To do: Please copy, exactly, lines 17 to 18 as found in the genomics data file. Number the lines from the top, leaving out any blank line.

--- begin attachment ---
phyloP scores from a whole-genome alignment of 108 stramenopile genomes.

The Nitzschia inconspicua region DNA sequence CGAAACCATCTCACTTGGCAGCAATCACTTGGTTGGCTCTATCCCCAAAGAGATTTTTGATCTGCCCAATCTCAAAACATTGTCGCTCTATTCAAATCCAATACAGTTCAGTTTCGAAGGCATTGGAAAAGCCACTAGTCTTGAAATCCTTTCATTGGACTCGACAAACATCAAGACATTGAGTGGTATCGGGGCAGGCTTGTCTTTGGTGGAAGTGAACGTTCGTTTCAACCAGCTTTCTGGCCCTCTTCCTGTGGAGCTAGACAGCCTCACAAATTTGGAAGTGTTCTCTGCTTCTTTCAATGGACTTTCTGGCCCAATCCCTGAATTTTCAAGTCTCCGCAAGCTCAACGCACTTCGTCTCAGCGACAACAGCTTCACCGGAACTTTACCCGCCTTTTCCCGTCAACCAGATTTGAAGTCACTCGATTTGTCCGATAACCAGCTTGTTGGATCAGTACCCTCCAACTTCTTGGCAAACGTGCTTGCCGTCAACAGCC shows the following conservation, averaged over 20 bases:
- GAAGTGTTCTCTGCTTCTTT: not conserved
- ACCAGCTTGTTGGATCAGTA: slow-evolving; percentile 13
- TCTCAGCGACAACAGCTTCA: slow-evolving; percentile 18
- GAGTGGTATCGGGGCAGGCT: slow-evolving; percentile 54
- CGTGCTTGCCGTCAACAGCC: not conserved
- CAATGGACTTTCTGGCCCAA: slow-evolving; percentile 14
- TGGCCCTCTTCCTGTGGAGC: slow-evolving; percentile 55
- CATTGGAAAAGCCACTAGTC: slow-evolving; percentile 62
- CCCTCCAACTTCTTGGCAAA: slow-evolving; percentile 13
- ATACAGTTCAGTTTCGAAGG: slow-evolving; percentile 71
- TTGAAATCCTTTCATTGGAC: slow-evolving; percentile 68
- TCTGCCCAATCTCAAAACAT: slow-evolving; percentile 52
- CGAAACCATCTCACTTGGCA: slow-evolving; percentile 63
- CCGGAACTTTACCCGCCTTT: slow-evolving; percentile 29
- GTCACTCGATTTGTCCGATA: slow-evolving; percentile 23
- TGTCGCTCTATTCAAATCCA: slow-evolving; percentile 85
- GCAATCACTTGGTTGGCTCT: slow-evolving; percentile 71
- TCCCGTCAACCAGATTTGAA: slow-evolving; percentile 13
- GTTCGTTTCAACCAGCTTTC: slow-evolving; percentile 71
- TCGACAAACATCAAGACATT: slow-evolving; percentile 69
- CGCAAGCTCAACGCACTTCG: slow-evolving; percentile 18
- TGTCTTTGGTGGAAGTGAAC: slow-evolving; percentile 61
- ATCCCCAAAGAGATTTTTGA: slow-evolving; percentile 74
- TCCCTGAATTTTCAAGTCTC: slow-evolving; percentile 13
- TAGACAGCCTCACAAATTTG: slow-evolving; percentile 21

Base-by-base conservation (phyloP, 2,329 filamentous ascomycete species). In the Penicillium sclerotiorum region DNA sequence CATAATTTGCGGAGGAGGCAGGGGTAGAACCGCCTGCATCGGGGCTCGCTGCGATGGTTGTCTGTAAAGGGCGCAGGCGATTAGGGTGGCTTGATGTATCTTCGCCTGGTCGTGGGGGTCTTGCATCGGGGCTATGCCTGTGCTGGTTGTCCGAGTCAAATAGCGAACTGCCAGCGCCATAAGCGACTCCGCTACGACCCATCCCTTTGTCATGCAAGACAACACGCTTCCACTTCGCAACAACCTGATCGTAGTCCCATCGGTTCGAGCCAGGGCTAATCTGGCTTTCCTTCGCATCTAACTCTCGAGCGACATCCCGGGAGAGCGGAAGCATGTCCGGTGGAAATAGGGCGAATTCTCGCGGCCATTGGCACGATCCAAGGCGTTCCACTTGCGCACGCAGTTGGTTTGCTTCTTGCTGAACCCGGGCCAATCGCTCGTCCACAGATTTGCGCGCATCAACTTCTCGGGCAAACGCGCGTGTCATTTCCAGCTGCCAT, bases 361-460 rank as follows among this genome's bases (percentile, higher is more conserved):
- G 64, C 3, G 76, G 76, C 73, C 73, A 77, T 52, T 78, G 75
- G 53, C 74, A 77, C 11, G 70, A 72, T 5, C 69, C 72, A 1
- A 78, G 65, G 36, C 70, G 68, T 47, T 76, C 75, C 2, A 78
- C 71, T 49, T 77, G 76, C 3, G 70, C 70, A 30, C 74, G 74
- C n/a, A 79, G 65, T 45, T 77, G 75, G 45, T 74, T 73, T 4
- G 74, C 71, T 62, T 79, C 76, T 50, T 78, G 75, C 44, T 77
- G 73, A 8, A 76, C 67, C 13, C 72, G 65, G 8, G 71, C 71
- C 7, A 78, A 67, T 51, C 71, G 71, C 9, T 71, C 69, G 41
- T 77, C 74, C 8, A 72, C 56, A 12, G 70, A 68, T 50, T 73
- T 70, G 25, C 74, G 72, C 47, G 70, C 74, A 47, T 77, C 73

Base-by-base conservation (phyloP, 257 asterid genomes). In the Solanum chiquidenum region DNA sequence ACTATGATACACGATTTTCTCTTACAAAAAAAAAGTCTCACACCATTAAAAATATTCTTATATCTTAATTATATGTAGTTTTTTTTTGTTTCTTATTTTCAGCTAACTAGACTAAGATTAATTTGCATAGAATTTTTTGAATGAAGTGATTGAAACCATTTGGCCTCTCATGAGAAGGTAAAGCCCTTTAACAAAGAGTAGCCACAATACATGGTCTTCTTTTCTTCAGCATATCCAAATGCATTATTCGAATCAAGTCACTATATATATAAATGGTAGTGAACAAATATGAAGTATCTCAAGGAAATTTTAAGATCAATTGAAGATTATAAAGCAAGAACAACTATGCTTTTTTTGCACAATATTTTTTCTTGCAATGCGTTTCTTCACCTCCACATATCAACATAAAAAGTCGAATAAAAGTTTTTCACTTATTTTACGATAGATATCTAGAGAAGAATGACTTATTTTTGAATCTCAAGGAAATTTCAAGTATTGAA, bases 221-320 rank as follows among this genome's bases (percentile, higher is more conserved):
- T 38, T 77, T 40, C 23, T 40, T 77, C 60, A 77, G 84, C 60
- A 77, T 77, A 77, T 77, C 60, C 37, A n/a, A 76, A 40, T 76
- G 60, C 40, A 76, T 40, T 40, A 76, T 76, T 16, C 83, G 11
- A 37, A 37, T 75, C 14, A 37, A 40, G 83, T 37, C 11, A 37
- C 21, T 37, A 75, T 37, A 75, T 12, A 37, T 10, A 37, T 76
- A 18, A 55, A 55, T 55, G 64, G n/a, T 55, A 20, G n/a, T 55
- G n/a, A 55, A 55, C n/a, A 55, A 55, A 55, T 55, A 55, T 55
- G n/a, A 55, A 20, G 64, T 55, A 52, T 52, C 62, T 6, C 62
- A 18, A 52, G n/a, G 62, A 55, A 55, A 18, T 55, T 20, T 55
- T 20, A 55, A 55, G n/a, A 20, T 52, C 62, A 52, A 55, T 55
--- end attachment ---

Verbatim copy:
- GTCACTCGATTTGTCCGATA: slow-evolving; percentile 23
- TGTCGCTCTATTCAAATCCA: slow-evolving; percentile 85